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Angular momentum and central force

  1. Nov 24, 2015 #1
    1. The problem statement, all variables and given/known data
    A particle of mass m moves under the influence of a central force
    F(r)=-mk[(3/r^2)-2a/r^3]rhat

    Show that if the particle is moving in a circular orbit of radius a, then its angular momentum is L=mh=m√(ka)
    2. Relevant equations
    L=mvr for circular orbit

    3. The attempt at a solution
    From the equation, we extract the second derivative of the position vector r''=-k[(3/r^2)-2a/r^3]rhat. We integrate this in order to find the velocity to use in L=mvr.
    (At this point, can I dot product both sides by rhat to get rid of the vector?)
    r''=-k[(3/r^2)-2a/r^3]
    Integrating:
    r'=-k[-3/r+a/r^2]=-k[(-3r+a)/r^2]
    Using the angular momentum equation L=mvr=m*r'*r:
    L=m*-k[(-3r+a)/r^2]*r.
    We have r=a, so
    L=m*(-k[(-3a+a)/a^2]*a)=m2k.

    So obviously, the integration is wrong because I haven't included the integrating constant and also the answer we get is wrong. And intuitively by substituting in r=a, we are saying that r doesn't change.
    How could I correctly approach this problem?

    Thank you!
     
  2. jcsd
  3. Nov 24, 2015 #2

    BvU

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    That would be strange: ##\vec L \equiv \vec r\times \vec p## so dot product would be zero !

    What is essential for a circular orbit ?
     
  4. Nov 24, 2015 #3
    dL/dt=0 because there is no external force acting on the particle.
     
  5. Nov 24, 2015 #4

    BvU

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    That's right, but: think back a lot further, when you first learned about circular motion. This is really a very easy exercise.
    Note that the radius of the orbit is given!
     
  6. Nov 24, 2015 #5
    I've found the answer by using the equation of orbital motion -r=(r^4F(r))/(h^2m) where h=|L|/m. Rearranging the equation and setting r=a, I got L=msqrt(ka)

    Thank you :)

    If you don't mind me asking another question (using the same central force):

    The particle is projected from point A, at distance a from the centre of force O, in a direction perpendicular to OA, its projection velocity being half of the velocity required for a circular orbit of radius a.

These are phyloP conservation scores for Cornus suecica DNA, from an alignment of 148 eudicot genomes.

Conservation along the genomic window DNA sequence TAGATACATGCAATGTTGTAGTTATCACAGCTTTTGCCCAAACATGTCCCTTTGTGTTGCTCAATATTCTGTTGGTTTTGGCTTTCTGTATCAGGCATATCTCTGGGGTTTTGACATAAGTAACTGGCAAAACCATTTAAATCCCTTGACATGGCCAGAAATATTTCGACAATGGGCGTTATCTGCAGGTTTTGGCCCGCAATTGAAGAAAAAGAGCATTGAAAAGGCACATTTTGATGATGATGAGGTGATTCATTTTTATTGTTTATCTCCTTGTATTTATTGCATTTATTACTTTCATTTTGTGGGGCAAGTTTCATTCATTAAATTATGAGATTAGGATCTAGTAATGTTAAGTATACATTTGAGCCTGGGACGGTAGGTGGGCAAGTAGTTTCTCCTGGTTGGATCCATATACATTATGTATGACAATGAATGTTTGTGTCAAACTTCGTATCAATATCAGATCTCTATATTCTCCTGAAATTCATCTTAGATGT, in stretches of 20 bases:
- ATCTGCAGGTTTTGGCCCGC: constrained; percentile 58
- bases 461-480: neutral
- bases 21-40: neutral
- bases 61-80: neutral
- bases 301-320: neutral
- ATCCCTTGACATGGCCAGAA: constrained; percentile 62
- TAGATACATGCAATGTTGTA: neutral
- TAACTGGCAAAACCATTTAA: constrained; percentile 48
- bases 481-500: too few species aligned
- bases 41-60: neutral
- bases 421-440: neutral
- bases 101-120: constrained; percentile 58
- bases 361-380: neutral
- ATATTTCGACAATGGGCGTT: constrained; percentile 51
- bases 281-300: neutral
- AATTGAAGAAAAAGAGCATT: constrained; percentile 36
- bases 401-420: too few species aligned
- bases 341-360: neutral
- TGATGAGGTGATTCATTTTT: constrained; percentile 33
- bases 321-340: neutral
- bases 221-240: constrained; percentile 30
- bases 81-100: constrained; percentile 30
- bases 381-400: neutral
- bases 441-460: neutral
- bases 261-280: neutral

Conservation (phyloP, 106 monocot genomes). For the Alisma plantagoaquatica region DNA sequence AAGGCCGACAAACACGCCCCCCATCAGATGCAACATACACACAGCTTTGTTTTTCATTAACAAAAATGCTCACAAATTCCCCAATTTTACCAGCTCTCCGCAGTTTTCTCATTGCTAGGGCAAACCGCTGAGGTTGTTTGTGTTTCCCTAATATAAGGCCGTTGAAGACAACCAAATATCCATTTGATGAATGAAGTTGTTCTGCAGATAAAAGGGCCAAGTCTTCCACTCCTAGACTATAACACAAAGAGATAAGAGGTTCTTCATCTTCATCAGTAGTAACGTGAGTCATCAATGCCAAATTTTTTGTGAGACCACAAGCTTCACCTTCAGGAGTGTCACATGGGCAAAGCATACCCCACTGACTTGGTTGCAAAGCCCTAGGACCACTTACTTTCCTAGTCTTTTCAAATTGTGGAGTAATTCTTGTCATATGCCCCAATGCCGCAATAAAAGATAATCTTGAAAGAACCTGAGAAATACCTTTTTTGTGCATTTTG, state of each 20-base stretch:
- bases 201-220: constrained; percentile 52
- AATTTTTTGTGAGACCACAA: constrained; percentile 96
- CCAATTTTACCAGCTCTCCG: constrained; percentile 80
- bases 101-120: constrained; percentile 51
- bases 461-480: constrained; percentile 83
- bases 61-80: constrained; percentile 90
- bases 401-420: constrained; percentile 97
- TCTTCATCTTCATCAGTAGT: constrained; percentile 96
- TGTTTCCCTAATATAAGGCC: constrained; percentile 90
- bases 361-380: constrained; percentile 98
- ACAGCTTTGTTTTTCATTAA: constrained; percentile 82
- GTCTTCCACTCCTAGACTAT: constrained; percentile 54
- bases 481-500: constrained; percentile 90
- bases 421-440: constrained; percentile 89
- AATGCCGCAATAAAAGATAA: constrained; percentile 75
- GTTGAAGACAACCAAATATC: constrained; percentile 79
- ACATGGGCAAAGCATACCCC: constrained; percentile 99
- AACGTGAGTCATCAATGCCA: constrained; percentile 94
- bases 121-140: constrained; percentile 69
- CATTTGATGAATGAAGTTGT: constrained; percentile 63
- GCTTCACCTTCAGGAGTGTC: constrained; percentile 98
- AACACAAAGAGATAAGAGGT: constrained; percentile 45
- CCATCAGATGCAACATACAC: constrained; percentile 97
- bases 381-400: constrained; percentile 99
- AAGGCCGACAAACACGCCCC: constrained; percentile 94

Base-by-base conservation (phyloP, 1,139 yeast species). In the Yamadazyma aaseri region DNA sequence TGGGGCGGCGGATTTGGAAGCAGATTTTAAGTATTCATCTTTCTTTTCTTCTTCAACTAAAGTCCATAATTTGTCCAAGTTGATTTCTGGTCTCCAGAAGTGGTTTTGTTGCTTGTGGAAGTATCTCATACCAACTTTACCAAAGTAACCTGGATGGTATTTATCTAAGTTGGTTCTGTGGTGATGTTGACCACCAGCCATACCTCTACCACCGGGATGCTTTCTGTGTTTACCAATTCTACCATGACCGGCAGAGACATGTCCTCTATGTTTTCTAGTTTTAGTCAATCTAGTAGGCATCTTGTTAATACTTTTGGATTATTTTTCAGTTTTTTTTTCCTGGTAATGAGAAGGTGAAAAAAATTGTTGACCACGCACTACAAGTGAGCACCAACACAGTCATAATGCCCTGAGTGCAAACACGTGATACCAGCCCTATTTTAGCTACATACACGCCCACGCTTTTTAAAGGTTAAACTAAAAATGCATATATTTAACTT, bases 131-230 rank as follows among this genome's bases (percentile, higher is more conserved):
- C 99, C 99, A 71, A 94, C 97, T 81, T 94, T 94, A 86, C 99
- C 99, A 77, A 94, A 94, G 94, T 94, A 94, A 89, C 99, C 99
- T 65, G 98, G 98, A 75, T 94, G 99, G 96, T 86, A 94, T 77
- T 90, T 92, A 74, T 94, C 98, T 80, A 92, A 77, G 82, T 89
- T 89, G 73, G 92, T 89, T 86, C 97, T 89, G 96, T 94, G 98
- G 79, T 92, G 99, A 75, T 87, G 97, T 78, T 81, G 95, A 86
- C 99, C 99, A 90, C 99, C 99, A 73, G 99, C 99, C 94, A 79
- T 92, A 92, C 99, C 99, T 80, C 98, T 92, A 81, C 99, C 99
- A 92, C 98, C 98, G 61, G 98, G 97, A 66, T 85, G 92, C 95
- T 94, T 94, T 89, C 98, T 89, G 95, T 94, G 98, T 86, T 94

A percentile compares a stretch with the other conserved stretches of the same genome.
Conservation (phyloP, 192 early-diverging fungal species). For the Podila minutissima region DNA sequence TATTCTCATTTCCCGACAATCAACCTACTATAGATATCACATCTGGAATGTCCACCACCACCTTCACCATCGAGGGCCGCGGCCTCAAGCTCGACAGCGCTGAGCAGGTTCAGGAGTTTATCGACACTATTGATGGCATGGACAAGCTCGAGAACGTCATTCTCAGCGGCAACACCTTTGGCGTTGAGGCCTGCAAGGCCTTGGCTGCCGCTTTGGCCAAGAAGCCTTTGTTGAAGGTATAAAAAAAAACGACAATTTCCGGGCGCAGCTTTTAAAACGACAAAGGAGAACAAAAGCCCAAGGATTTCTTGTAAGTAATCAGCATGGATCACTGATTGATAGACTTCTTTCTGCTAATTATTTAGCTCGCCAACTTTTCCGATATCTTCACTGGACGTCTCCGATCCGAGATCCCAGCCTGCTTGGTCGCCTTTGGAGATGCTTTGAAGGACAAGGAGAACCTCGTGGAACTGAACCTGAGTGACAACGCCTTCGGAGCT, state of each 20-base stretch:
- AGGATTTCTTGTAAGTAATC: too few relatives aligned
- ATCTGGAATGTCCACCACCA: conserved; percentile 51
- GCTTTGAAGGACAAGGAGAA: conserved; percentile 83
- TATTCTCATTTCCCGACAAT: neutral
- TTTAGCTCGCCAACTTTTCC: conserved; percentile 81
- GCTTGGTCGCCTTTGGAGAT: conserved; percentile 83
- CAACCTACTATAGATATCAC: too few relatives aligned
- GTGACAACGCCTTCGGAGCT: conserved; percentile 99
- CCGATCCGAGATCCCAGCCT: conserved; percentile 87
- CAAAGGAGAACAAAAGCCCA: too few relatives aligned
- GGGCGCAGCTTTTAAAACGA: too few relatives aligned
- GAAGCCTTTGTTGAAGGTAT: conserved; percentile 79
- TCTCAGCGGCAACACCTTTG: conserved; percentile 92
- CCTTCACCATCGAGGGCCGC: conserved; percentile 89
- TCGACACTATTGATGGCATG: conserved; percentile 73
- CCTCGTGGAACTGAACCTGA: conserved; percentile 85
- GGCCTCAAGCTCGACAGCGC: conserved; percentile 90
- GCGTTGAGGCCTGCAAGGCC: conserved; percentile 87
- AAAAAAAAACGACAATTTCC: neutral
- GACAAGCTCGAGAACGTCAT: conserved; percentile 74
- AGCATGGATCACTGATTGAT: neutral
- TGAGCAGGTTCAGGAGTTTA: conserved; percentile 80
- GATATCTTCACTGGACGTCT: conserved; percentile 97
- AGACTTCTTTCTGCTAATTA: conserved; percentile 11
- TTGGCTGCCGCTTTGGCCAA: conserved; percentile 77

Compute the projection velocity and use it to determine the angular momentum.

    The equation I have from the notes is velocity=sqrt(-aF(a)/m) assuming that r=a. Since the projection velocity is half that, v(projection)=(1/2)(sqrt(-aF(a)/m)). Then using the fact that v=h/a, we solve for h, and then use h=L/m to compute for L.
    Are the steps correct?
     
  7. Nov 24, 2015 #6

    haruspex

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    As BvU indicated, it's a bit simpler than that. Just write that the force equals the necessary centripetal force.
    The second part seems even simpler. You have already found the angular momentum for a circular orbit at radius a. You are told the initial velocity is now half the velocity that corresponds to that angular momentum. So how large is the angular momentum?
     
  8. Nov 24, 2015 #7
    Would the angular momentum be just 1/2 of that of the angular momentum we found before? So (m/2)(sqrt(ka))
     
  9. Nov 24, 2015 #8

    haruspex

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    Looks right to me. The only thing that bothers me is that it seems too easy.
     
  10. Nov 24, 2015 #9
    Great! Thank you :) It gets a bit trickier. I was able to derive the radial equation of motion as r''-(9/4)ka/r^3=-3k/r^2 using the equation r''-h^2/r^3=Fr(r)/m and rearranging a bit.

    Then the next question asks to define u(θ)=1/r(t) and show that r''-(9/4)ka/r^3=-3k/r^2 could be expressed as u''(θ)+9u(θ)=12/a.
    Do I just let r(t)=1/u(θ), differentiate it twice to find r''(t) in terms of u(θ) to substitute into the equation of motion? Even though u and r have different values, namely θ and t, am I allowed to just use chain rule? For example, would r'(t)=-u'(θ)/u(θ)^2? I get an unusual coefficient for r'' if I do it that way.

    The question after that asks to solve the equation obtained (u''(θ)+9u(θ)=12/a) and show that the particle follows the orbit:
    r=3a/(r-cos(3θ)).
    I am not quite sure how to start this one.
    Any help will be appreciated as always!
     
  11. Nov 24, 2015 #10

    haruspex

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    Yes, but you have to be consistent about the independent variable with respect to which you are differentiating. If wrt t then terms like dθ/dt will appear: (d/dt)u = (du/dθ)(dθ/dt). So you need to find a relationship between r, θ and t which will provide a substitution for dθ/dt.
    You could try multiplying through by u'. Another approach is to drop the inhomogeneous term on the right of the equals and see if the equation reminds you of anything.
     
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